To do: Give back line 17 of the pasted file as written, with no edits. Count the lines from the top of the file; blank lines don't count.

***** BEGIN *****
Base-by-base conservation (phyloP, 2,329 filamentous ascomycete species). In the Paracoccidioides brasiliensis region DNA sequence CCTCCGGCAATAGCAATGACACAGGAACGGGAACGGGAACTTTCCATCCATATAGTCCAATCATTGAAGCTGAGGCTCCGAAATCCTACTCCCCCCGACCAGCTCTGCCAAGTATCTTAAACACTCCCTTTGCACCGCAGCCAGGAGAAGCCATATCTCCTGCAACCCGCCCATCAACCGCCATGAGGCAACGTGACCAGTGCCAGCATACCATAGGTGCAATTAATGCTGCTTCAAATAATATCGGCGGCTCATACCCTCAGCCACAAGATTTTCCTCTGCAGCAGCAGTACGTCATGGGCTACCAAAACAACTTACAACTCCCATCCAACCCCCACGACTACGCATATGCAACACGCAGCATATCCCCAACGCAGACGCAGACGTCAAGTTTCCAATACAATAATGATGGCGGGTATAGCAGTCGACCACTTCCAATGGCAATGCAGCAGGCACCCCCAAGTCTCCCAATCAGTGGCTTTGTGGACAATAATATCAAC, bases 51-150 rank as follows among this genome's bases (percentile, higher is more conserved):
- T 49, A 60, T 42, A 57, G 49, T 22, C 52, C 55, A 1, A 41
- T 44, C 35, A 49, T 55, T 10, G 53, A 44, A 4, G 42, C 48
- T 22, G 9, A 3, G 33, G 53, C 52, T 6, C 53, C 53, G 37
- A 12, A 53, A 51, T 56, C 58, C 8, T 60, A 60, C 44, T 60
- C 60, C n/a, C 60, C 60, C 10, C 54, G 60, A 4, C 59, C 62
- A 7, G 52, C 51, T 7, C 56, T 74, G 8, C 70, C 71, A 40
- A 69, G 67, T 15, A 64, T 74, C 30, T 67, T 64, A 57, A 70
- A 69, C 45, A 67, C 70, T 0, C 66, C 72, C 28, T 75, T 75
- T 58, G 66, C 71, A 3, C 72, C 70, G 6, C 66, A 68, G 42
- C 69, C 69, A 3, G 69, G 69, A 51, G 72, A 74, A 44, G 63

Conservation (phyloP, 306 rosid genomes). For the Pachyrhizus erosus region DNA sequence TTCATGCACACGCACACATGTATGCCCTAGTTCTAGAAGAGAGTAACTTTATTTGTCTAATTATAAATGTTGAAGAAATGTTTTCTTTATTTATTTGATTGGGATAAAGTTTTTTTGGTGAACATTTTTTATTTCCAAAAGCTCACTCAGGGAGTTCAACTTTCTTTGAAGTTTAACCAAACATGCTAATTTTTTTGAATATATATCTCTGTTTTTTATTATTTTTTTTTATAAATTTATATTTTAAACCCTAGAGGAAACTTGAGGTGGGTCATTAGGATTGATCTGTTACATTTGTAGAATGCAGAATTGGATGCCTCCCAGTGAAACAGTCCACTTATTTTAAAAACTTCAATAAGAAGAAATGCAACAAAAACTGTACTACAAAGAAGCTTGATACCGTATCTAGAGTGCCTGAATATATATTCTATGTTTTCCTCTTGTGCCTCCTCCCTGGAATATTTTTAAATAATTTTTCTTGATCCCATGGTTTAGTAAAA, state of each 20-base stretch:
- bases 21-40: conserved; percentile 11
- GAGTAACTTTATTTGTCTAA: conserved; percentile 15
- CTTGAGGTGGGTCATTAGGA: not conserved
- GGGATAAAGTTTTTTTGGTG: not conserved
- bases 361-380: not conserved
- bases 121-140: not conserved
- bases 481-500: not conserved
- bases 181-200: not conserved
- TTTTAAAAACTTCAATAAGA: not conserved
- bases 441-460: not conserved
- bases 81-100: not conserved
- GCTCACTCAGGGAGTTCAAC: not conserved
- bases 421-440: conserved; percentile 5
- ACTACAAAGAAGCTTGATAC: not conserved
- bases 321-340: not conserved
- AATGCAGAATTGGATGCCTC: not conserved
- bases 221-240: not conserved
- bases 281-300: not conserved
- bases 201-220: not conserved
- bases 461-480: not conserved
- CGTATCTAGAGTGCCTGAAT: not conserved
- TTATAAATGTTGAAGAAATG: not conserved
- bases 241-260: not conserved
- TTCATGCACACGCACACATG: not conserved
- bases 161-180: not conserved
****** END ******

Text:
- bases 361-380: not conserved